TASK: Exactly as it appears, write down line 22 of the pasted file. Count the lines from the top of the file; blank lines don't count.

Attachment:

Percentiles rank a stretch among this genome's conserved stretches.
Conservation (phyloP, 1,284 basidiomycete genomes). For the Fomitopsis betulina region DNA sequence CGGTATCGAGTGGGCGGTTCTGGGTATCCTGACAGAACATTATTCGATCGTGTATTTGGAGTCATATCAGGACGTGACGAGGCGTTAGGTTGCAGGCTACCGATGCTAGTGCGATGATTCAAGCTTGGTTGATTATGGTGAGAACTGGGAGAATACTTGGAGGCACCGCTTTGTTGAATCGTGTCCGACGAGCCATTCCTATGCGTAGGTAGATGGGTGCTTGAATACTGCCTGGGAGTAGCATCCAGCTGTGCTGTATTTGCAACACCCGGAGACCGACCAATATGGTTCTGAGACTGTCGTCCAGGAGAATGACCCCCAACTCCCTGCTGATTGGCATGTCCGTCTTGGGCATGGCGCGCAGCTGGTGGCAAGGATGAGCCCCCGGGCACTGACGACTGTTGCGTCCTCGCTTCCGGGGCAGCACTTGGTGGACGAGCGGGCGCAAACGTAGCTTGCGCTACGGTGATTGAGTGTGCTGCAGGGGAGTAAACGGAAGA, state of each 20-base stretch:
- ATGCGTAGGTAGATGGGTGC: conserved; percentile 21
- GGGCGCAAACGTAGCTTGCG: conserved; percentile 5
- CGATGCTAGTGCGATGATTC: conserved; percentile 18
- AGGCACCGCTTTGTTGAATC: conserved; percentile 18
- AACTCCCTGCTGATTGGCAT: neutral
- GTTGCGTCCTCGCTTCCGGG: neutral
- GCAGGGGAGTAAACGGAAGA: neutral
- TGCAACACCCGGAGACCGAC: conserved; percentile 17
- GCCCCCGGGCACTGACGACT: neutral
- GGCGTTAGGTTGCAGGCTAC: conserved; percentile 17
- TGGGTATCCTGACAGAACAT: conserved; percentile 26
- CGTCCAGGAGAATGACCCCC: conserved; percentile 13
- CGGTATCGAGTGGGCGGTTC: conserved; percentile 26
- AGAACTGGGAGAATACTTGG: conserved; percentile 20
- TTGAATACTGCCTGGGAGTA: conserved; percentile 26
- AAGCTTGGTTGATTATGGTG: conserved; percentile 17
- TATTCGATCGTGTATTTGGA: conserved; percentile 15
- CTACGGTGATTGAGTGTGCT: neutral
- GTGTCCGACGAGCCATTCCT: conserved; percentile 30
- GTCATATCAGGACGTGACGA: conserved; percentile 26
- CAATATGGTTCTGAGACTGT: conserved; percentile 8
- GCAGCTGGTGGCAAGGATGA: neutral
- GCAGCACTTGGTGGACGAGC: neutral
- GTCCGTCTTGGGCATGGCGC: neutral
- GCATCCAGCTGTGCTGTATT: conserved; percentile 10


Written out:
- GTCATATCAGGACGTGACGA: conserved; percentile 26